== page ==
Adding to the impression of a changing of the guard was Williams’ tearful exit in the semi-finals, when she was too emotional to say whether this would be her last Australian Open. If she does make it back to Melbourne Park next year, Williams will be 40.
Kyrgios a prime-time hit
Tournament organisers dodged a bullet when the time for spectators to leave John Cain Arena – 11.30pm on a Friday night, due to the imminent start of Victoria’s five-day lockdown – happened after Nick Kyrgios lost a five-setter to Dominic Thiem. Otherwise, there could have been a riot. Asking the fans on ‘the people’s court’ to get up and leave with the match unfinished would have been tough. This year’s Australian Open was another reminder of the 25-year-old’s extraordinary pulling power. There are lingering questions about how much Kyrgios needs tennis – but make no mistake, tennis needs NK.
His 2021 tournament had his staple fare: ’tweeners, stacks of underarm serves, a fighting five-set win and then, in the next round, giving up a two-set lead to lose in five – on the night that punters, even with reduced crowd capacity, were glued to their seats as Thiem took advantage to defeat the Canberran. One thing stood out – Kyrgios holding his own in long matches.
There were more instalments in his spat with Novak Djokovic, too. When Djokovic made a list of demands for quarantined players, Kyrgios called him a tool. The world No.1 couldn’t help himself when he was asked to return serve. “My respect goes to him for the tennis he’s playing. I think he’s very talented guy. He’s got a big game. He has proven that he has a quality to beat any player really in the world in the past,” Djokovic began. And then the smash: “Off the court, I don’t have much respect for him, to be honest.″
Tennis Australia’s extraordinary achievement
Give credit where it’s due. Tennis Australia’s staff deserve hearty congratulations for pulling this whole thing off – a major event held with the undeniable risk that comes from flying in hundreds of players and their entourages from countries where the number of positive COVID-19 cases is out of control. Only TA will know the sleepless nights, the crazy curve balls, the unusual player requests from lockdown, the logistics of running qualifying events tens of thousands of kilometres from Melbourne.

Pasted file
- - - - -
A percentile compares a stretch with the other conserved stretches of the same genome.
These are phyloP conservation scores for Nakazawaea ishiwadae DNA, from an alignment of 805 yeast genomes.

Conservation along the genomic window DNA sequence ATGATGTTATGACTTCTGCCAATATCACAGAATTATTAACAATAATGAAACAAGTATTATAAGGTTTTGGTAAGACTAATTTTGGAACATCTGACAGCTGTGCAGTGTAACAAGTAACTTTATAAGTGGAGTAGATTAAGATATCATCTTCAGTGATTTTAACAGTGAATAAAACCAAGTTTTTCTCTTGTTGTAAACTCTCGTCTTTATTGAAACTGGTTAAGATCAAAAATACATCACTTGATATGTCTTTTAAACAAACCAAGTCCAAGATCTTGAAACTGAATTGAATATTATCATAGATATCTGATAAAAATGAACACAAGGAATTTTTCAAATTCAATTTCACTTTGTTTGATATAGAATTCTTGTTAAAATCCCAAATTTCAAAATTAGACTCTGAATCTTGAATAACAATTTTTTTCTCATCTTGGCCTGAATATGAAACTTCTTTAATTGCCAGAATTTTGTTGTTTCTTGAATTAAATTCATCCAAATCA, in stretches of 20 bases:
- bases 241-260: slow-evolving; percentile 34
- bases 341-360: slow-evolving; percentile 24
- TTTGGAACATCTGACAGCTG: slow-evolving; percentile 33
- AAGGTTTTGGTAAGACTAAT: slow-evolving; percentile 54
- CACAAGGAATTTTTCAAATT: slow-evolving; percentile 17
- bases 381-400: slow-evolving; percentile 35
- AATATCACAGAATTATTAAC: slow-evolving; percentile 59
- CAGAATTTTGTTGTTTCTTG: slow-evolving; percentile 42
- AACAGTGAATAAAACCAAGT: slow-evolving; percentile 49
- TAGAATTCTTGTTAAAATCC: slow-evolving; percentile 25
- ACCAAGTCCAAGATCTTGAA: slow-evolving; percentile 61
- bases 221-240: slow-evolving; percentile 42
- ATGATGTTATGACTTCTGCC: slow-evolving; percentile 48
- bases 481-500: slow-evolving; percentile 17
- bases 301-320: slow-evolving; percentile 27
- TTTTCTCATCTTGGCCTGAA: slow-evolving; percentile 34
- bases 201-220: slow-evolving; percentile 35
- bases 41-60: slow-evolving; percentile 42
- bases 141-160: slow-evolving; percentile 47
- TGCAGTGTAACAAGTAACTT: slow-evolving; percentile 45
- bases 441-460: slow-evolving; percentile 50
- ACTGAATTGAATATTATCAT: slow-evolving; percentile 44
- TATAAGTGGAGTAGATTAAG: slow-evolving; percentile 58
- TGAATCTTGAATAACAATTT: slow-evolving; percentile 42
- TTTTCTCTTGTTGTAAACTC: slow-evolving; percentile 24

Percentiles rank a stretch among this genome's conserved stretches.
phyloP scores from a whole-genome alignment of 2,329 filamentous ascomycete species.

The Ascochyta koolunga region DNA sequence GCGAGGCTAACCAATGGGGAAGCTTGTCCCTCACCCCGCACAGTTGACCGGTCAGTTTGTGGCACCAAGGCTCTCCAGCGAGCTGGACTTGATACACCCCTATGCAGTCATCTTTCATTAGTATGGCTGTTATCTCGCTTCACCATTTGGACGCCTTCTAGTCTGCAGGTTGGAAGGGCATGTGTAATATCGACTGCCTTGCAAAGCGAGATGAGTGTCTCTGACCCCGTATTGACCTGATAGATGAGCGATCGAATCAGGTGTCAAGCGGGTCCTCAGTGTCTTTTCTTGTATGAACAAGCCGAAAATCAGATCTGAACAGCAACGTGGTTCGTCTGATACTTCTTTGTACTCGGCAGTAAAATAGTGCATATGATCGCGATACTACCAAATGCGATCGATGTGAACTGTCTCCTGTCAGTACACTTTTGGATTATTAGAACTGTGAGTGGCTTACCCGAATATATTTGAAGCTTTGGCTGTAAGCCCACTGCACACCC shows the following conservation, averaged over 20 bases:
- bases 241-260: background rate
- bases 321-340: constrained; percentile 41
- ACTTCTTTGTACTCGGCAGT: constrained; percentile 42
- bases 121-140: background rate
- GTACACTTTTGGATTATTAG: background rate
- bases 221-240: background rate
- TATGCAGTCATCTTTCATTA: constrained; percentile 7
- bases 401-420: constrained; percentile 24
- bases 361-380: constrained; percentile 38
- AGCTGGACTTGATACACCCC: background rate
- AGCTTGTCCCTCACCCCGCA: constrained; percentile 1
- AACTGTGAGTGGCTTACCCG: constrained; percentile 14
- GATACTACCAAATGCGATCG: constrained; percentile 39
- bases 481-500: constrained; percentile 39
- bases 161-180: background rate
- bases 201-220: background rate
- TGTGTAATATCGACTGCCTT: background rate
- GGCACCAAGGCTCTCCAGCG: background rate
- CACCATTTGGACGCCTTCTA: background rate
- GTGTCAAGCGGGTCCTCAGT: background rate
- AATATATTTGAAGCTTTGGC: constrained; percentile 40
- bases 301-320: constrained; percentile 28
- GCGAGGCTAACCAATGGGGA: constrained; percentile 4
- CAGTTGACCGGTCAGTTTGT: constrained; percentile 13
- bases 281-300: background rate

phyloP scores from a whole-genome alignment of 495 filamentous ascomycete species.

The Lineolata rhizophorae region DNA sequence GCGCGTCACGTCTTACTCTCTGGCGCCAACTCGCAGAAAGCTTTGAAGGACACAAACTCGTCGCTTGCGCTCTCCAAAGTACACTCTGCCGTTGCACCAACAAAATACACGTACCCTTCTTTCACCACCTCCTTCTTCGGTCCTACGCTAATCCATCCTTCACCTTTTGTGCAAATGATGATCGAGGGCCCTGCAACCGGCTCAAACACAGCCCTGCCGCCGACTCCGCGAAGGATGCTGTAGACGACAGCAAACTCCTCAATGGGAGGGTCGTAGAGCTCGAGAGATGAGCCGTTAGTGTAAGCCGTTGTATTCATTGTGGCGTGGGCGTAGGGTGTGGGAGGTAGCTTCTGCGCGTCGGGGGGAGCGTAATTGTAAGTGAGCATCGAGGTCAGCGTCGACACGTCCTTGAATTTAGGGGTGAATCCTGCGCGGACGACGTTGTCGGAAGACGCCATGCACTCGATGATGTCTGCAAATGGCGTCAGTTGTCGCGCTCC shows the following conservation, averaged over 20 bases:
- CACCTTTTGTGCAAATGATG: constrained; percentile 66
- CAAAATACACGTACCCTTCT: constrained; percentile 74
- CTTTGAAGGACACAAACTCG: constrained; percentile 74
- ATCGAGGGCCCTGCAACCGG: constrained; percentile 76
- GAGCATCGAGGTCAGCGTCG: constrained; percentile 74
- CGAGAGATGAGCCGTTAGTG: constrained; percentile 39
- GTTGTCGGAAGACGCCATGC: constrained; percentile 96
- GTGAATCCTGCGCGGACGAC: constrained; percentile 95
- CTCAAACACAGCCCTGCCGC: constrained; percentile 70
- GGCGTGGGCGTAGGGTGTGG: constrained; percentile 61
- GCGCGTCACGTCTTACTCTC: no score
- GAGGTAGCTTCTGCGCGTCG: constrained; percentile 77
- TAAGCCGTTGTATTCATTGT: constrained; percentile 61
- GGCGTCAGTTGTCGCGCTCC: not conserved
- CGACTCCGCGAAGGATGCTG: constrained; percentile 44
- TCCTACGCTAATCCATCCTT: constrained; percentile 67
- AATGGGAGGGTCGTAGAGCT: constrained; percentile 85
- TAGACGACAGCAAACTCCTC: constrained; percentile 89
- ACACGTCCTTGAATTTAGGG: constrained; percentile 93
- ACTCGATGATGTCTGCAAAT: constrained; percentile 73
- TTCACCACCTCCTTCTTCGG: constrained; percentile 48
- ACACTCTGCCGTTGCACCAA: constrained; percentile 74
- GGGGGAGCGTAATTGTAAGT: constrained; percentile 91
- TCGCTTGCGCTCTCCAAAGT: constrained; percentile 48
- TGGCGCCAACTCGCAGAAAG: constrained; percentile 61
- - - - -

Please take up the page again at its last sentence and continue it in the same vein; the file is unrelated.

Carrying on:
The decision to go ahead with the Australian Open drew sharp criticism after the sacrifices made by Victorians during the state’s deadly second wave. But the sight of thousands of fans again enjoying the Melbourne Park surrounds on a beautiful summer’s day after the lockdown ended showed wonderfully how this event matters to Melbourne and its people.
THE MISSES: No crowds means soulless tennis
The salient lesson for sport over the past 12 months has been the reminder, if we ever really needed one, of the close ties between fans and sport. Sure, events can can go ahead with broadcast-only models, and plenty have, but the spectacle of the tennis suffered more than most when Melbourne Park was bereft of fans for five days because of Victoria’s snap lockdown. The first day without crowds felt particularly surreal for television viewers at home, with the sound of ball on racquet echoing around empty courts, but Channel Nine moved quickly to pipe canned crowd noise to its audiences which helped. From courtside, though, watching Rafael Nadal slog out his third-round match on a Saturday night in front of a couple of hundred people – officials in the “tennis bubble” – was a truly strange experience. The players voiced their appreciation when crowds returned at about 50 per cent capacity.
Barty’s shock exit
It’s tempting to put too much stock in the medical time-out shenanigans that preceded the swift shift in momentum during Ashleigh Barty’s quarter-final loss to Karolina Muchova. One thing’s certain, however, Barty herself wasn’t looking for blame. The legitimacy of Muchova’s medical treatment – when Barty was up a set and a break – will continue to be debated, but world No.1 Barty summed it up pretty well: the players don’t make the rules, they simply abide by them. The brutal reality is that the Queenslander’s game dropped off considerably. Just six unforced errors in the first set turned into 19 in the second and then 12 in the deciding set. It’s 43 years since an Australian won their home grand slam, and the long wait continues.
Still, Barty reached a major quarter-final – a week after winning a lead-up tournament – after not playing an official match in 11 months. Glass half full, and all that.
Tennis players are accused of living in a bubble at the best of times. Their reputation for being entitled and distanced from reality was not helped when a minority of players complained about the strict quarantine rules, which were stricter still for the 72 players who had the misfortune of travelling to Australia on charter planes carrying passengers who subsequently tested positive for COVID-19. Among those who complained were Spaniard Roberto Bautista Agut, who said being confined to his hotel room was like prison with Wi-Fi, and Yulia Putintseva who tweeted footage of a mouse in her hotel room. Others made the best of the situation, hitting up against upturned mattresses to stay in touch.
Some gripes had merit, but TA bent over backwards to ensure the players’ stays were comfortable as possible and even arranged an extra WTA warm-up event for the female players in hard lockdown. In the end, American Jennifer Brady disproved the theory that it would be impossible for the 72 players to reach the pointy end of the Open, beating hard lockdown to make the final.
Scott Spits is a sports reporter for The Age